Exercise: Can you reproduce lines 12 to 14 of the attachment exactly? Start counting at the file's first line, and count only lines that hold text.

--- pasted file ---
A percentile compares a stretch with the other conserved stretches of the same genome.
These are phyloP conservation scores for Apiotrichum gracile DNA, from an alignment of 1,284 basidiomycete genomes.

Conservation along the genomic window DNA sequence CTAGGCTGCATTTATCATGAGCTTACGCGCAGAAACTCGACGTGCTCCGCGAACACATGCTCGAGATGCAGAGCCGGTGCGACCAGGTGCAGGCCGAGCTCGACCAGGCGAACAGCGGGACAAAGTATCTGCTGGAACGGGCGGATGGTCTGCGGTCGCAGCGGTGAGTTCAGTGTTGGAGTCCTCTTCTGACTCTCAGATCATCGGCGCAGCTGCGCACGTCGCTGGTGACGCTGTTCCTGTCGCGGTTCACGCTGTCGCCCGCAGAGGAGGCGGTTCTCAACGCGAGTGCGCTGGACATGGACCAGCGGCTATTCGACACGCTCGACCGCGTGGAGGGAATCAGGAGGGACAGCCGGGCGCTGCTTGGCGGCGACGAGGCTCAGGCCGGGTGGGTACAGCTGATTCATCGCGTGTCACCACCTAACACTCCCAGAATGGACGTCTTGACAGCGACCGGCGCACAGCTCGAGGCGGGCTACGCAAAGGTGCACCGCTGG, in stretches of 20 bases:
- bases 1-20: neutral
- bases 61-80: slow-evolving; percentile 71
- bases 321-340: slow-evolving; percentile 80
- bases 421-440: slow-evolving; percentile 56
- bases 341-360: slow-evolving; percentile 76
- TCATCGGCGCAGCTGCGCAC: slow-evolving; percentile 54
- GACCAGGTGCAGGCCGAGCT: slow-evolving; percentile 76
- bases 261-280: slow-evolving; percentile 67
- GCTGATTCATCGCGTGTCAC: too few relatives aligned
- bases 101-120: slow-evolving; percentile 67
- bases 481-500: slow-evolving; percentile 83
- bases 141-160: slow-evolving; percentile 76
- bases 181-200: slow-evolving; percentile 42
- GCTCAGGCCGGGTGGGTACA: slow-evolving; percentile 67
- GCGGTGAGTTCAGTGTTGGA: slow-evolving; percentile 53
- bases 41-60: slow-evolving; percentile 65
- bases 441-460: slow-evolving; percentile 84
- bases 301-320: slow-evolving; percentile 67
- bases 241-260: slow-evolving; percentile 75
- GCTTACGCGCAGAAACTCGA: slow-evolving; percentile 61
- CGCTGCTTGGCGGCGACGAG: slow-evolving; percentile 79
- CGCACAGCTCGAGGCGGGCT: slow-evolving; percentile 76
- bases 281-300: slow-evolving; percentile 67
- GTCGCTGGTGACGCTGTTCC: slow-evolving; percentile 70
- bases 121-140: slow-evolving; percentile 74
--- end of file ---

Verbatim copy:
- GCTGATTCATCGCGTGTCAC: too few relatives aligned
- bases 101-120: slow-evolving; percentile 67
- bases 481-500: slow-evolving; percentile 83